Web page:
Historical Perspectives: Opium, Morphine and Opiates

I’ve always been interested in historical perspectives surrounding the use of psychoactive drugs. Drug use, and views about drug use, have not always been the same across time. In April 2005, I wrote the first of a short series on the historical use of opium, morphine and opiates for Drink and Drugs News, the leading UK magazine focused on drug and alcohol treatment.

Here is that first article, along with links to the following two articles. You can also find these articles in my Background Briefings section of Articles on this website.

“Opiate, or opioid, refers to any drug, either natural or synthetic, that has properties similar to opium or its main active ingredient, morphine. Opium comes from one type of poppy, Papaver Somniferum.

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Historical Perspectives: Opium, Morphine and Opiates (Part 2)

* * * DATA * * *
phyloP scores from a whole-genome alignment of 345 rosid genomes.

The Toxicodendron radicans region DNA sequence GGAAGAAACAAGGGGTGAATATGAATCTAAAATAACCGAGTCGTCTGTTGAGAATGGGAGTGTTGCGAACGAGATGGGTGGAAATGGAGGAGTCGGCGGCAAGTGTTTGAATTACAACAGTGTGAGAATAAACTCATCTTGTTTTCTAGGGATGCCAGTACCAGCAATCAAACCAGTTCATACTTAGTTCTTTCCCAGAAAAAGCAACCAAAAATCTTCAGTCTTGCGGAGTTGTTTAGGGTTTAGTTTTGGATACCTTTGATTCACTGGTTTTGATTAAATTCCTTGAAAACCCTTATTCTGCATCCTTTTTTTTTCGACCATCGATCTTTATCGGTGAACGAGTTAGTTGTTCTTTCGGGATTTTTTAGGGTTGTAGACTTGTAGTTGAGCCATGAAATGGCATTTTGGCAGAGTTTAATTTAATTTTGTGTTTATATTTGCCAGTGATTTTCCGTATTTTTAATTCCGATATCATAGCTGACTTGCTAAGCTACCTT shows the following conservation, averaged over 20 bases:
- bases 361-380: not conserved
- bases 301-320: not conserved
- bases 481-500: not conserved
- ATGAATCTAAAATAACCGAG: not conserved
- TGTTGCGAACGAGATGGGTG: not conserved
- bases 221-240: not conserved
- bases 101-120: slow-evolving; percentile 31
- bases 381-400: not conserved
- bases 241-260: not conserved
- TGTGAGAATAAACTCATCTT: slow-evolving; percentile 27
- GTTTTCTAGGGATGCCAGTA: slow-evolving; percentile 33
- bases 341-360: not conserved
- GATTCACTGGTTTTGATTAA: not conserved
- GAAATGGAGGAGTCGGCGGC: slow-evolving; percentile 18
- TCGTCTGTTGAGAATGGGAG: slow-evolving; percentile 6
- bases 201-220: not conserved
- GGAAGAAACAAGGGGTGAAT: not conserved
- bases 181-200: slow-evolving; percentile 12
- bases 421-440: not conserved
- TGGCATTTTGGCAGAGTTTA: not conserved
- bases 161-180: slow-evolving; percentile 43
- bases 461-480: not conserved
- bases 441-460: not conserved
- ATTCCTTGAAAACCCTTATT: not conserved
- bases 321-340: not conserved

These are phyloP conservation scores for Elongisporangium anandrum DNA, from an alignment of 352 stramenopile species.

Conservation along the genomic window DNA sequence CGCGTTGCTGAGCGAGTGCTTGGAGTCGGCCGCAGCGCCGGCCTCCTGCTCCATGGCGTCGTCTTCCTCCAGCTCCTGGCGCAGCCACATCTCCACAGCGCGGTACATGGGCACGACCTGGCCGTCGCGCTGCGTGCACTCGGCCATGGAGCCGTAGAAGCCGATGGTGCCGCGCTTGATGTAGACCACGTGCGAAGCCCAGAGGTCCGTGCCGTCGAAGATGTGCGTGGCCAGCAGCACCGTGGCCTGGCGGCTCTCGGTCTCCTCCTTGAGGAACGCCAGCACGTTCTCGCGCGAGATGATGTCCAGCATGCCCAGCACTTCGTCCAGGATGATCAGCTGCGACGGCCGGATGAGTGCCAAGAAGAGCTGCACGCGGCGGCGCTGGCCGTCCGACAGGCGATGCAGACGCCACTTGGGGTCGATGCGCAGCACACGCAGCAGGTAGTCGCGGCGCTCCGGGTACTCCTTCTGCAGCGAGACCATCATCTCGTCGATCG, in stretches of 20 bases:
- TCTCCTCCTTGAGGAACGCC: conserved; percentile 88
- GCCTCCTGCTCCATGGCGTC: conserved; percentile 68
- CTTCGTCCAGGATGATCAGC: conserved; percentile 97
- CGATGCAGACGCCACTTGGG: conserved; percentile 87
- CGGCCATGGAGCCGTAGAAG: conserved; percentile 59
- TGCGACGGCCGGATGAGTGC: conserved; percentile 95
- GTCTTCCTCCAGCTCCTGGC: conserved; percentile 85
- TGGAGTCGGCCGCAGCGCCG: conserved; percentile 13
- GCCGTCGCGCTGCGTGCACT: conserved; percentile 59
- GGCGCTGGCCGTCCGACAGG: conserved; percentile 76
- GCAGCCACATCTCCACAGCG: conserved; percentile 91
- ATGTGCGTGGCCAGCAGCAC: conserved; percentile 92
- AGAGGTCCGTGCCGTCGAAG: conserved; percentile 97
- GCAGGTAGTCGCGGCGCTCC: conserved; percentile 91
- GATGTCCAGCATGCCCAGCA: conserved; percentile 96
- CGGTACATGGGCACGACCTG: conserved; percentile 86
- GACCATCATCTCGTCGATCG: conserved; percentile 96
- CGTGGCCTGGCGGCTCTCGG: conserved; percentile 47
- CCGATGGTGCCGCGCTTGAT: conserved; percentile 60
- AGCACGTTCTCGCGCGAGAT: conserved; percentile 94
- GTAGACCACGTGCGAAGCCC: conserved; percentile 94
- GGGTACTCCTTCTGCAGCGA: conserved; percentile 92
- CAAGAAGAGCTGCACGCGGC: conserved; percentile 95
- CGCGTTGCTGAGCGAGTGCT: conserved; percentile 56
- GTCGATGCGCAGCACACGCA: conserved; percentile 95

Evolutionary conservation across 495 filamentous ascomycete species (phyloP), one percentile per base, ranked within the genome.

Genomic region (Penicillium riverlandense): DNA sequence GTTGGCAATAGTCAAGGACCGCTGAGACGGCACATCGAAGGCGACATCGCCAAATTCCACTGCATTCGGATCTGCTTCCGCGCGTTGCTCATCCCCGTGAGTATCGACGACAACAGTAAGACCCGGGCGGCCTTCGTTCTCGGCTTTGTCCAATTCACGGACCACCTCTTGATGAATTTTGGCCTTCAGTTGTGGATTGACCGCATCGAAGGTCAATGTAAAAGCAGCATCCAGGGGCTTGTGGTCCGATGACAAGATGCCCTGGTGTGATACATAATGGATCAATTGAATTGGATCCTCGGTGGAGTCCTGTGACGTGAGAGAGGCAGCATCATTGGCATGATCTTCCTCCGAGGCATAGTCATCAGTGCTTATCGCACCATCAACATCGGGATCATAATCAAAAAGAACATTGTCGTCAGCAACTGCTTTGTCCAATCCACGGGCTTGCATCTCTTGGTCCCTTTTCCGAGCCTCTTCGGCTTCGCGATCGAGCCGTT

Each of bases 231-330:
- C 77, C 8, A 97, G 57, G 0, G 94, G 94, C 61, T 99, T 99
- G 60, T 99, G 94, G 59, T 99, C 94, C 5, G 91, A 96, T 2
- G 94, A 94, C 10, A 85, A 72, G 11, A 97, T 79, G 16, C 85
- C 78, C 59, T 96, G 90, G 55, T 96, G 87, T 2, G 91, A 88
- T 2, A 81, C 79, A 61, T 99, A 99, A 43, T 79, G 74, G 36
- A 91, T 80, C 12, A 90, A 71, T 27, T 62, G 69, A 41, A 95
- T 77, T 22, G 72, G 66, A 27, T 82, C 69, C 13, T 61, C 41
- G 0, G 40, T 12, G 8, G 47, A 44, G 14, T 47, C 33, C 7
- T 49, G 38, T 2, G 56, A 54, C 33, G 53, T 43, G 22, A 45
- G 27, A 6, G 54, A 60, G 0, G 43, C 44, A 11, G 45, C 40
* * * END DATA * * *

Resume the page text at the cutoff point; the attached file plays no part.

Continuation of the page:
Continues a brief history of the opiates, which includes describing the different responses of the United States and Britain to opiate problems in the earlier parts of the 19th century. (880 words)

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Historical Perspectives: Opium, Morphine and Opiates (Part 1)

Traces the history of the opiates, from use in Summarian and Assyrian civilisations through to the Opium wars between China and Britain and the cultural impact of opium smoking by Chinese in the Californian gold fields. (915 words)

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Bunny and Wolf fight overdose

Mike Scott found this great animation. Here is what the makers have to say:

Bunny and Wolf: An Animated Guide to Prevent Overdose Deaths
Opioid overdose continues to be a top killer of young people all over the world. In some countries, drug overdose deaths now outnumber those attributable to firearms, homicides or HIV/AIDS.

Few people realise that most of these deaths are easily preventable with the right information, and an inexpensive antidote, Naloxone, which can reverse overdoses.

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